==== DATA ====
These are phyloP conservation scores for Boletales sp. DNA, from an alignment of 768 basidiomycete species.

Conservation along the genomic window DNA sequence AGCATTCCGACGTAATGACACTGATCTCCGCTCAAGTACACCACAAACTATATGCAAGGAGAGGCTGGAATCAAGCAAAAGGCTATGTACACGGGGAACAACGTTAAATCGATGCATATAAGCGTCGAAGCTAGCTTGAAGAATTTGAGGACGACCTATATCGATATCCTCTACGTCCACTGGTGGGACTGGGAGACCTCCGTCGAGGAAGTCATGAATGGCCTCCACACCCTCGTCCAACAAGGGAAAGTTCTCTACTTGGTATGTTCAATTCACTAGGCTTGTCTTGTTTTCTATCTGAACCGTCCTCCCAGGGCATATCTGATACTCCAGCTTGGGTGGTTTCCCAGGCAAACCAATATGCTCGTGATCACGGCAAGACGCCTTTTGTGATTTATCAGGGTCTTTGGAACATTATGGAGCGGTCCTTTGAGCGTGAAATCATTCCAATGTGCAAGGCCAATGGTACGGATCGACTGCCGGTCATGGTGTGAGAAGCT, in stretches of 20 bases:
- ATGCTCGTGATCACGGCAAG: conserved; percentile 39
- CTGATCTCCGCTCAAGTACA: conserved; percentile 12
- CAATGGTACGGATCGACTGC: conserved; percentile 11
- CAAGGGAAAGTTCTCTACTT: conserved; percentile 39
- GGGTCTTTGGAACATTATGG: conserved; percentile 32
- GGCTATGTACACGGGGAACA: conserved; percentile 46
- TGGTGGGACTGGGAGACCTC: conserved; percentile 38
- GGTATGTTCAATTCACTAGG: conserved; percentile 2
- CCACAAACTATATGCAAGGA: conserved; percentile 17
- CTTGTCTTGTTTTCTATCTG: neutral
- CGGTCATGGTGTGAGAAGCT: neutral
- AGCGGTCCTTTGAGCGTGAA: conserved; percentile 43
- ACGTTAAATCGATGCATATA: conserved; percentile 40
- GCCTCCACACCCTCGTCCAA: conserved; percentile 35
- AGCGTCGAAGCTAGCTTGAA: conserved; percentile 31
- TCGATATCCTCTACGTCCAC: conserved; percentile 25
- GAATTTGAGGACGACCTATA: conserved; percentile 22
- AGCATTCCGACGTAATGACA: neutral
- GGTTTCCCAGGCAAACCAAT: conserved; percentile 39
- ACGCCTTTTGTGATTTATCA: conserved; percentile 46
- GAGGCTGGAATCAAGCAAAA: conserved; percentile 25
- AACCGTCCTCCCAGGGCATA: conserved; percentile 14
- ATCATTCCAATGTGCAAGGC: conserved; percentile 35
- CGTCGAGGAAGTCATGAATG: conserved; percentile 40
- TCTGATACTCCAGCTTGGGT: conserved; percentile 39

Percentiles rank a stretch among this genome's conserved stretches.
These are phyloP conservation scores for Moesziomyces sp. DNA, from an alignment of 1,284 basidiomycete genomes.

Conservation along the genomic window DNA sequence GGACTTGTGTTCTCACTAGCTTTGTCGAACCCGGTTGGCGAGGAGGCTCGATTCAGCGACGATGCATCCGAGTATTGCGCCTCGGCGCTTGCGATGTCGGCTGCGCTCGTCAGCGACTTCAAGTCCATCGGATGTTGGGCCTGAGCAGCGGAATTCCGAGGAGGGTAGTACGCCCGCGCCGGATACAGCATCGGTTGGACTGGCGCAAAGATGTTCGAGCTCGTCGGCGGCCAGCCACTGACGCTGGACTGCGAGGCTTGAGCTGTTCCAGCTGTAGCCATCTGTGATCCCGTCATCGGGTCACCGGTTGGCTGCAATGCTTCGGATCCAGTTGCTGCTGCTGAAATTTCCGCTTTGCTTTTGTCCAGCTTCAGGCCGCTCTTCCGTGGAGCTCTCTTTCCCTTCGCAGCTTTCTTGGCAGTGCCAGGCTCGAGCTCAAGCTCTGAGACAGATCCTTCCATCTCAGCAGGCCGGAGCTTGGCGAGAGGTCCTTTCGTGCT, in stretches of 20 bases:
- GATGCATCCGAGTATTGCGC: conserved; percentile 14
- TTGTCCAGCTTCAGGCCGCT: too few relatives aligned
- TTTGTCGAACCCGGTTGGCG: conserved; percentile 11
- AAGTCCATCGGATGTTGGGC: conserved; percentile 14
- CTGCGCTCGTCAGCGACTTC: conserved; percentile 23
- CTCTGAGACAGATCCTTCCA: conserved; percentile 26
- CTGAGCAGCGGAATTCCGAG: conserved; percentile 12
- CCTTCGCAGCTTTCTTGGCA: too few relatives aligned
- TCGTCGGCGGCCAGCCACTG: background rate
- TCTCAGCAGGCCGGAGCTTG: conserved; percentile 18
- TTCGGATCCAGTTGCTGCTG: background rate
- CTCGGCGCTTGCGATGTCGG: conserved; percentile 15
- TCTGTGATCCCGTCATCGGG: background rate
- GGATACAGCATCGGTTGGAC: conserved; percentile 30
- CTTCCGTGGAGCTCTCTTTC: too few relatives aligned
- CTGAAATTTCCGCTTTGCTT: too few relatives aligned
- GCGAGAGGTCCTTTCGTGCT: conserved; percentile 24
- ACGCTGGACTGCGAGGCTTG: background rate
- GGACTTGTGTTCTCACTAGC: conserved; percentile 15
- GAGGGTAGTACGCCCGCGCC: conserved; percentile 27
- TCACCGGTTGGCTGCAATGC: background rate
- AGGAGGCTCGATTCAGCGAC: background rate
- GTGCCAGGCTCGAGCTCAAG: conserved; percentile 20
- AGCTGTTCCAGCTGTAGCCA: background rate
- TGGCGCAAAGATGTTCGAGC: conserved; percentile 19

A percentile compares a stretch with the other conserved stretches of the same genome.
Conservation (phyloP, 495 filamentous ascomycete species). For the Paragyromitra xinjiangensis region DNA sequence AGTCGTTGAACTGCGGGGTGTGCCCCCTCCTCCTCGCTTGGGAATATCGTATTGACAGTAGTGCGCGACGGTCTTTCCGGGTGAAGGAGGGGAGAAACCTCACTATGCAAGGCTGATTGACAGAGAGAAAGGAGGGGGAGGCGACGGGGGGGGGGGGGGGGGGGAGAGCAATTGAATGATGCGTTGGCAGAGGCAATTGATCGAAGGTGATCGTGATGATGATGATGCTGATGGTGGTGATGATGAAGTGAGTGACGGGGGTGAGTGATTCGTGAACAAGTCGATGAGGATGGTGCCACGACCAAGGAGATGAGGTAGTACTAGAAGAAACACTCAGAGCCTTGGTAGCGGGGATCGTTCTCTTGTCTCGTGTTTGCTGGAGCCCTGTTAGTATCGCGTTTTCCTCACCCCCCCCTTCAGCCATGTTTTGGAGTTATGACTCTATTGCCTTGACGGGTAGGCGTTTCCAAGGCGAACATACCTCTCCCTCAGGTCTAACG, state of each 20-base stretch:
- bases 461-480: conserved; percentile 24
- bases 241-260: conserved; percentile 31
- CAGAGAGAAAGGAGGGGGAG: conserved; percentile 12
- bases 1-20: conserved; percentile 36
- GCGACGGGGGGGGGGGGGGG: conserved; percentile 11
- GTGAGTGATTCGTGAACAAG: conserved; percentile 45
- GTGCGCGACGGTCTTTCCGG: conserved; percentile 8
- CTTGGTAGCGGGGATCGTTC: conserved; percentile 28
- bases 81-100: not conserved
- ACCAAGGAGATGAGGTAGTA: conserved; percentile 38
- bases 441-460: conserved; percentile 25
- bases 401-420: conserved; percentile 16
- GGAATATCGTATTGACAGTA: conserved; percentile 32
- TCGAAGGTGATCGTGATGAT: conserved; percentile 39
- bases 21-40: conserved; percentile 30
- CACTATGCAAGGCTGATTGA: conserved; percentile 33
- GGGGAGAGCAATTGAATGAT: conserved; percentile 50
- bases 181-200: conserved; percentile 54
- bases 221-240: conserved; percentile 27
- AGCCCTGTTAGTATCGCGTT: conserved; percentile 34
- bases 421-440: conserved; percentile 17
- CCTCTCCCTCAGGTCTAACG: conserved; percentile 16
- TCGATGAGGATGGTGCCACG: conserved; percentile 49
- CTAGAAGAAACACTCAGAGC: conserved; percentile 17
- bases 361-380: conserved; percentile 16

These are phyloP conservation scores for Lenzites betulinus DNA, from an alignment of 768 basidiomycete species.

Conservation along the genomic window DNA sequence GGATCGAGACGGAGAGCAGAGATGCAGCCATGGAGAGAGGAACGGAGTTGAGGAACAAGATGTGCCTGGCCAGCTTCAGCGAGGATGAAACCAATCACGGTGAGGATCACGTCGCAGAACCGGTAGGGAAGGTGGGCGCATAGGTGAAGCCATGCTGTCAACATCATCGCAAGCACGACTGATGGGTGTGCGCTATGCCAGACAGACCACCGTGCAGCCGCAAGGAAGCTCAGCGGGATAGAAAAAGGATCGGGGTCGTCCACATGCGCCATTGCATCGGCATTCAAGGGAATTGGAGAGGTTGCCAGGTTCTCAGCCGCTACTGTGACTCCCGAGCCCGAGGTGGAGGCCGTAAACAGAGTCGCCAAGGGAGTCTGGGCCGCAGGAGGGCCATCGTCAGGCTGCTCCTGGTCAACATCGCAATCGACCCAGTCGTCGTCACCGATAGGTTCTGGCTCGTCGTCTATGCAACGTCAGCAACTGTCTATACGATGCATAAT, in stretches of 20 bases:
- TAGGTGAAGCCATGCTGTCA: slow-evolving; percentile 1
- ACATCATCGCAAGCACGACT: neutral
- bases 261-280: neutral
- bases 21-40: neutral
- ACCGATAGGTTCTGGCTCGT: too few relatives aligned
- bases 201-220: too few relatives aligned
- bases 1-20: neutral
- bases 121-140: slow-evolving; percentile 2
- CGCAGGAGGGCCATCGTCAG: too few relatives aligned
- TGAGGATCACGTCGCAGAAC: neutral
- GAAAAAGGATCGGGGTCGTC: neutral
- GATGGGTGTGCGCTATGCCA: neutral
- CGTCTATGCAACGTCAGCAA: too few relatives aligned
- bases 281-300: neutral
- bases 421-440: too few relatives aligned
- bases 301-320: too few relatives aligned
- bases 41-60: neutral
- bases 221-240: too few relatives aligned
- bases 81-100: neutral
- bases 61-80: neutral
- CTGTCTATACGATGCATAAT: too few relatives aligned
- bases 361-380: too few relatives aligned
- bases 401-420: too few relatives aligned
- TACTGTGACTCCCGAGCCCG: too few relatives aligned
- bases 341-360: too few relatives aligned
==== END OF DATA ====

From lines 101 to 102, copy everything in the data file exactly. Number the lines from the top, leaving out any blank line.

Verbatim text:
- bases 41-60: neutral
- bases 221-240: too few relatives aligned